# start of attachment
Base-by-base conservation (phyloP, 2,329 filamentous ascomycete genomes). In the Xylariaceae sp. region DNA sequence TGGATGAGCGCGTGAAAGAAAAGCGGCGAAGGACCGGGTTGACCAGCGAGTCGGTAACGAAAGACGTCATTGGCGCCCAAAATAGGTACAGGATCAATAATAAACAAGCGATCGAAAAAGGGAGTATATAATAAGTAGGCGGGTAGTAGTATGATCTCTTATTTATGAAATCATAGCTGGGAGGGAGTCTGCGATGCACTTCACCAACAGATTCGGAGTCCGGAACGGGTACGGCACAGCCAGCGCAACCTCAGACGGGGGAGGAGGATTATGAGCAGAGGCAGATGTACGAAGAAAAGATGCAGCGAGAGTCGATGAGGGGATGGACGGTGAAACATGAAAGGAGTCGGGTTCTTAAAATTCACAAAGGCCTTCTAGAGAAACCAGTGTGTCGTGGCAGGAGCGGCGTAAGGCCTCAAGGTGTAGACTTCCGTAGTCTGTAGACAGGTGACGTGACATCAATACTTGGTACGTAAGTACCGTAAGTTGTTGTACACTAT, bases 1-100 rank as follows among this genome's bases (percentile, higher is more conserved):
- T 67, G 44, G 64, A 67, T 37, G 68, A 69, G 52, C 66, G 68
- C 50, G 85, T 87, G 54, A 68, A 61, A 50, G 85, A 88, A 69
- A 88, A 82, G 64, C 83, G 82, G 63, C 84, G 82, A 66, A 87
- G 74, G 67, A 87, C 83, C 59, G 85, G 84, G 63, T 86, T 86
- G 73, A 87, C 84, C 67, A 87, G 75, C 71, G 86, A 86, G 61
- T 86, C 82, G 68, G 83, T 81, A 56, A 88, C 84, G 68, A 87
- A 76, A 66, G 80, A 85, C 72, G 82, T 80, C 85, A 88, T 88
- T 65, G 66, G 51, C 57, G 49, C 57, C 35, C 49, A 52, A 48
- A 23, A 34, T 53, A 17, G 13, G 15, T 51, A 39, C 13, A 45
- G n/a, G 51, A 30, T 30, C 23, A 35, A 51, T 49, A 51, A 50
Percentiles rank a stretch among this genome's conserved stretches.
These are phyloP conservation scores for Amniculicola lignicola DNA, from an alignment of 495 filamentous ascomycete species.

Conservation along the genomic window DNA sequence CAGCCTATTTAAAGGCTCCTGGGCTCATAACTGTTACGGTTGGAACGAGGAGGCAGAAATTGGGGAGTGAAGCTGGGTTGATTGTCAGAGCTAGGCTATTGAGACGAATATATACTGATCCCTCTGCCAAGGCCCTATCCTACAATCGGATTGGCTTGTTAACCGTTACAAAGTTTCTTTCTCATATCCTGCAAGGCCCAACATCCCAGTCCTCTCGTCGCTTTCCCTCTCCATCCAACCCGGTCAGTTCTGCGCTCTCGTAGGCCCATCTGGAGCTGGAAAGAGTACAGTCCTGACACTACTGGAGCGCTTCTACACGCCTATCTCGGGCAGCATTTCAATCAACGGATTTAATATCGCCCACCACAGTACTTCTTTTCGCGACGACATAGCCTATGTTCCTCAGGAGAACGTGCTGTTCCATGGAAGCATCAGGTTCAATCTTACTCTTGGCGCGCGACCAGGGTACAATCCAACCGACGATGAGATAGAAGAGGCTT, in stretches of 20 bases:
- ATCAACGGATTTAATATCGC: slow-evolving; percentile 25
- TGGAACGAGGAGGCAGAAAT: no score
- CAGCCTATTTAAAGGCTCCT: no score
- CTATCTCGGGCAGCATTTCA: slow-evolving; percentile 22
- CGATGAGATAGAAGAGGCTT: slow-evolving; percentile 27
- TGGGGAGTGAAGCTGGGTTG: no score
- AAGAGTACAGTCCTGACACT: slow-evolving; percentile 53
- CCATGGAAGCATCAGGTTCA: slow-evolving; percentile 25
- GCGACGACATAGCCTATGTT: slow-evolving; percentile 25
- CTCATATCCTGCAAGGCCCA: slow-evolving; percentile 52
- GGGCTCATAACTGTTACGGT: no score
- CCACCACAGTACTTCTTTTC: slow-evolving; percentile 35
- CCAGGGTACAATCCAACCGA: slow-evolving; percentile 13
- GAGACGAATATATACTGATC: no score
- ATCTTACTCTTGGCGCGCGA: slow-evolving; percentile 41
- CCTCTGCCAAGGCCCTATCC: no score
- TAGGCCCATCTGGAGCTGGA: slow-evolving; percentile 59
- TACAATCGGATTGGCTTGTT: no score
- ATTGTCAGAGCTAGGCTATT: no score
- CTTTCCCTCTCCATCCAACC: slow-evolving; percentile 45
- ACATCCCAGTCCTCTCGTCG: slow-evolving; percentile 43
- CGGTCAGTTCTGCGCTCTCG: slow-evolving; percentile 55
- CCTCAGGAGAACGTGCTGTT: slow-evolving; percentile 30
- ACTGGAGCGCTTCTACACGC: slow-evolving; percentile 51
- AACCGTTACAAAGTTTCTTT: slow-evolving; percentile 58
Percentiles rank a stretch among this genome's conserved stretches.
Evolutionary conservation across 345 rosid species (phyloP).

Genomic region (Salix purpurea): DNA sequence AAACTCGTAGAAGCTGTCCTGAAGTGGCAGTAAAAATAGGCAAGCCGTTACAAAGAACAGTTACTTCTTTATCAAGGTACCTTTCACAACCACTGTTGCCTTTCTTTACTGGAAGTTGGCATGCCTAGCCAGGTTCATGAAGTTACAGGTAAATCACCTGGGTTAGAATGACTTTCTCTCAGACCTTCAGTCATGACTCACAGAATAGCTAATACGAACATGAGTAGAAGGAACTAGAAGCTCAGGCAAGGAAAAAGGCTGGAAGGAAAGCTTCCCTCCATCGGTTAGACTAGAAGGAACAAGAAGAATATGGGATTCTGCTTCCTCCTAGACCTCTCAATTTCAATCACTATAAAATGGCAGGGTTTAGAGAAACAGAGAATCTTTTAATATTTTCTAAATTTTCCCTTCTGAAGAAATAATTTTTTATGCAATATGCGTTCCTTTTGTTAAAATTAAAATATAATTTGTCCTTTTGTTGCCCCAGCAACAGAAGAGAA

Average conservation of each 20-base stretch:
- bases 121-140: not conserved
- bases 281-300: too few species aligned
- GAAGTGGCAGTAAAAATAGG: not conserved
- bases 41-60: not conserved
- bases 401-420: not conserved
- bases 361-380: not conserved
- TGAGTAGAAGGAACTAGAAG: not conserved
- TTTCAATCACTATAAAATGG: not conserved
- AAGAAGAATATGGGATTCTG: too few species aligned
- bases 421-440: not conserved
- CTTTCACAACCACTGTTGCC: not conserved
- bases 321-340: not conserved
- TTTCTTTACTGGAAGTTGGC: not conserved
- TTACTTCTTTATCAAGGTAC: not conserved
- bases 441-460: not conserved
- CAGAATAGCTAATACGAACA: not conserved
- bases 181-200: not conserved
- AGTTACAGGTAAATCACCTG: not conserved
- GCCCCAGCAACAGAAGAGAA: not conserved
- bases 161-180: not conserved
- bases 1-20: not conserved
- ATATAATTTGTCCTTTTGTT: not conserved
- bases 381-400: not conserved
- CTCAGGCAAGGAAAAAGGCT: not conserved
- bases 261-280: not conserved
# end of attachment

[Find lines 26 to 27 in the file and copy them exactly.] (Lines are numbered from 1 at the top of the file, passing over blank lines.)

- CCACCACAGTACTTCTTTTC: slow-evolving; percentile 35
- CCAGGGTACAATCCAACCGA: slow-evolving; percentile 13